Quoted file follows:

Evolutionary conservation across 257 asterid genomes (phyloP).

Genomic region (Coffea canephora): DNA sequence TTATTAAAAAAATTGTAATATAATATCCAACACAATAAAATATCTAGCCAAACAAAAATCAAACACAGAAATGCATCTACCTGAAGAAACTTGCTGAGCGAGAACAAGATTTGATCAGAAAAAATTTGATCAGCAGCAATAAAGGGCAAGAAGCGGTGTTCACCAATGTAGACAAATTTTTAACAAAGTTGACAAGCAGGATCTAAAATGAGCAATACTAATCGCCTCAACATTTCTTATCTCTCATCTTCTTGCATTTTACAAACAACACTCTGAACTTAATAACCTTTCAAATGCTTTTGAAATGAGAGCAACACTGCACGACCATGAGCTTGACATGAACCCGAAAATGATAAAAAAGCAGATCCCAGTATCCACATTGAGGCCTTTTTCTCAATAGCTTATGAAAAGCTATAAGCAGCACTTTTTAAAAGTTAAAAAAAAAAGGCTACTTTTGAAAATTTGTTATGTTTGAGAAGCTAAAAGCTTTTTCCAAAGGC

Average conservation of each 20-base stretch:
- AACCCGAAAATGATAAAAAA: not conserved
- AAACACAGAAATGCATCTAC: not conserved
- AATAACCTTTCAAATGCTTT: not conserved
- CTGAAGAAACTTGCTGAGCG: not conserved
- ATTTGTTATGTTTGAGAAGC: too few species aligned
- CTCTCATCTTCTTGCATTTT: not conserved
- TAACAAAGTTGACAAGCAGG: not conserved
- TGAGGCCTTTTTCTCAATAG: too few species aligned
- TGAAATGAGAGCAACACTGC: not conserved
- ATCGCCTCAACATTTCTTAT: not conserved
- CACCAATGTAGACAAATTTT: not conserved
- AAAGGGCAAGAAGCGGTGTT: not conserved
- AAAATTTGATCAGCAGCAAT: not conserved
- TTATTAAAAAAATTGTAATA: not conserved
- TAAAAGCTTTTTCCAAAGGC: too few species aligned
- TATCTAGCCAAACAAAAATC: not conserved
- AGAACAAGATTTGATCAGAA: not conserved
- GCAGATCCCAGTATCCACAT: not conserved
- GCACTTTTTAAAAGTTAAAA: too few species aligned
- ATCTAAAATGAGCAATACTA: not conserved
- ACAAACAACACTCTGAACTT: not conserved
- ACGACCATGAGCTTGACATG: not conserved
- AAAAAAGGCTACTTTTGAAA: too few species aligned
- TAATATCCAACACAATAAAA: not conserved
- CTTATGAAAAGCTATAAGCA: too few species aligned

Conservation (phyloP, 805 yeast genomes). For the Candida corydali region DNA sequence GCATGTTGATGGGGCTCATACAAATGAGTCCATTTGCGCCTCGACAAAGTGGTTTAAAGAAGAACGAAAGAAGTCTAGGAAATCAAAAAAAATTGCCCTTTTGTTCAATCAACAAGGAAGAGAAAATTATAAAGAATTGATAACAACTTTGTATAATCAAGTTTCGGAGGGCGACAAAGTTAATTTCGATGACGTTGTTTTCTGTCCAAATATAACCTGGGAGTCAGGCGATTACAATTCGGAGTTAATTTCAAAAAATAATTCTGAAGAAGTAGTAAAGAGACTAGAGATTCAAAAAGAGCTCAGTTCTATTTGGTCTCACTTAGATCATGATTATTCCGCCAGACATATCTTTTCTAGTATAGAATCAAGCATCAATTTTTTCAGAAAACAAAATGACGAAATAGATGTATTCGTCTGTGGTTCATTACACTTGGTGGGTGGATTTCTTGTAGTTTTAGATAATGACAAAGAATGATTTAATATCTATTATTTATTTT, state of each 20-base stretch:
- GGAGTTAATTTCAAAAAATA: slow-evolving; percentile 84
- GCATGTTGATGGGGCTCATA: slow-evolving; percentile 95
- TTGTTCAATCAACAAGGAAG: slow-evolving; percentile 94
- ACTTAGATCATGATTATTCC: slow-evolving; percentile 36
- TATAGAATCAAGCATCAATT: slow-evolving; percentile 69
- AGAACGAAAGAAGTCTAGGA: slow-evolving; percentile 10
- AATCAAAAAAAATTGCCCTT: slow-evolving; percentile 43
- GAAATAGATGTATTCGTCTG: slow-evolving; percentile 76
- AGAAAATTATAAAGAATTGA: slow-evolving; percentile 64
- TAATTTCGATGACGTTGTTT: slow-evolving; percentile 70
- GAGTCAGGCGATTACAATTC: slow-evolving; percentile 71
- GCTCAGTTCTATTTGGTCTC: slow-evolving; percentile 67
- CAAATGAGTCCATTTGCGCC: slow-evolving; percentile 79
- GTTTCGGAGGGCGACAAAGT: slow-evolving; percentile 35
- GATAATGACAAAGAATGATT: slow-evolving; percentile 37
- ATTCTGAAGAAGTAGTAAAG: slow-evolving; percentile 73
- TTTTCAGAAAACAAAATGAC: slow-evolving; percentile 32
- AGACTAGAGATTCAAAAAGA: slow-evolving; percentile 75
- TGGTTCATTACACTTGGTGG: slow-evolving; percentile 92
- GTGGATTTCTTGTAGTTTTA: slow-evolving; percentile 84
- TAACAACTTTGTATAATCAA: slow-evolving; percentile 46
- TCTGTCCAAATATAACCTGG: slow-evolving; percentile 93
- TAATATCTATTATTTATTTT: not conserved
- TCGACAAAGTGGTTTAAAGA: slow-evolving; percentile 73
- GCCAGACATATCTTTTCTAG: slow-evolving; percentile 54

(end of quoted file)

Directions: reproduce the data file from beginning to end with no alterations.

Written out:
Evolutionary conservation across 257 asterid genomes (phyloP).

Genomic region (Coffea canephora): DNA sequence TTATTAAAAAAATTGTAATATAATATCCAACACAATAAAATATCTAGCCAAACAAAAATCAAACACAGAAATGCATCTACCTGAAGAAACTTGCTGAGCGAGAACAAGATTTGATCAGAAAAAATTTGATCAGCAGCAATAAAGGGCAAGAAGCGGTGTTCACCAATGTAGACAAATTTTTAACAAAGTTGACAAGCAGGATCTAAAATGAGCAATACTAATCGCCTCAACATTTCTTATCTCTCATCTTCTTGCATTTTACAAACAACACTCTGAACTTAATAACCTTTCAAATGCTTTTGAAATGAGAGCAACACTGCACGACCATGAGCTTGACATGAACCCGAAAATGATAAAAAAGCAGATCCCAGTATCCACATTGAGGCCTTTTTCTCAATAGCTTATGAAAAGCTATAAGCAGCACTTTTTAAAAGTTAAAAAAAAAAGGCTACTTTTGAAAATTTGTTATGTTTGAGAAGCTAAAAGCTTTTTCCAAAGGC

Average conservation of each 20-base stretch:
- AACCCGAAAATGATAAAAAA: not conserved
- AAACACAGAAATGCATCTAC: not conserved
- AATAACCTTTCAAATGCTTT: not conserved
- CTGAAGAAACTTGCTGAGCG: not conserved
- ATTTGTTATGTTTGAGAAGC: too few species aligned
- CTCTCATCTTCTTGCATTTT: not conserved
- TAACAAAGTTGACAAGCAGG: not conserved
- TGAGGCCTTTTTCTCAATAG: too few species aligned
- TGAAATGAGAGCAACACTGC: not conserved
- ATCGCCTCAACATTTCTTAT: not conserved
- CACCAATGTAGACAAATTTT: not conserved
- AAAGGGCAAGAAGCGGTGTT: not conserved
- AAAATTTGATCAGCAGCAAT: not conserved
- TTATTAAAAAAATTGTAATA: not conserved
- TAAAAGCTTTTTCCAAAGGC: too few species aligned
- TATCTAGCCAAACAAAAATC: not conserved
- AGAACAAGATTTGATCAGAA: not conserved
- GCAGATCCCAGTATCCACAT: not conserved
- GCACTTTTTAAAAGTTAAAA: too few species aligned
- ATCTAAAATGAGCAATACTA: not conserved
- ACAAACAACACTCTGAACTT: not conserved
- ACGACCATGAGCTTGACATG: not conserved
- AAAAAAGGCTACTTTTGAAA: too few species aligned
- TAATATCCAACACAATAAAA: not conserved
- CTTATGAAAAGCTATAAGCA: too few species aligned

Conservation (phyloP, 805 yeast genomes). For the Candida corydali region DNA sequence GCATGTTGATGGGGCTCATACAAATGAGTCCATTTGCGCCTCGACAAAGTGGTTTAAAGAAGAACGAAAGAAGTCTAGGAAATCAAAAAAAATTGCCCTTTTGTTCAATCAACAAGGAAGAGAAAATTATAAAGAATTGATAACAACTTTGTATAATCAAGTTTCGGAGGGCGACAAAGTTAATTTCGATGACGTTGTTTTCTGTCCAAATATAACCTGGGAGTCAGGCGATTACAATTCGGAGTTAATTTCAAAAAATAATTCTGAAGAAGTAGTAAAGAGACTAGAGATTCAAAAAGAGCTCAGTTCTATTTGGTCTCACTTAGATCATGATTATTCCGCCAGACATATCTTTTCTAGTATAGAATCAAGCATCAATTTTTTCAGAAAACAAAATGACGAAATAGATGTATTCGTCTGTGGTTCATTACACTTGGTGGGTGGATTTCTTGTAGTTTTAGATAATGACAAAGAATGATTTAATATCTATTATTTATTTT, state of each 20-base stretch:
- GGAGTTAATTTCAAAAAATA: slow-evolving; percentile 84
- GCATGTTGATGGGGCTCATA: slow-evolving; percentile 95
- TTGTTCAATCAACAAGGAAG: slow-evolving; percentile 94
- ACTTAGATCATGATTATTCC: slow-evolving; percentile 36
- TATAGAATCAAGCATCAATT: slow-evolving; percentile 69
- AGAACGAAAGAAGTCTAGGA: slow-evolving; percentile 10
- AATCAAAAAAAATTGCCCTT: slow-evolving; percentile 43
- GAAATAGATGTATTCGTCTG: slow-evolving; percentile 76
- AGAAAATTATAAAGAATTGA: slow-evolving; percentile 64
- TAATTTCGATGACGTTGTTT: slow-evolving; percentile 70
- GAGTCAGGCGATTACAATTC: slow-evolving; percentile 71
- GCTCAGTTCTATTTGGTCTC: slow-evolving; percentile 67
- CAAATGAGTCCATTTGCGCC: slow-evolving; percentile 79
- GTTTCGGAGGGCGACAAAGT: slow-evolving; percentile 35
- GATAATGACAAAGAATGATT: slow-evolving; percentile 37
- ATTCTGAAGAAGTAGTAAAG: slow-evolving; percentile 73
- TTTTCAGAAAACAAAATGAC: slow-evolving; percentile 32
- AGACTAGAGATTCAAAAAGA: slow-evolving; percentile 75
- TGGTTCATTACACTTGGTGG: slow-evolving; percentile 92
- GTGGATTTCTTGTAGTTTTA: slow-evolving; percentile 84
- TAACAACTTTGTATAATCAA: slow-evolving; percentile 46
- TCTGTCCAAATATAACCTGG: slow-evolving; percentile 93
- TAATATCTATTATTTATTTT: not conserved
- TCGACAAAGTGGTTTAAAGA: slow-evolving; percentile 73
- GCCAGACATATCTTTTCTAG: slow-evolving; percentile 54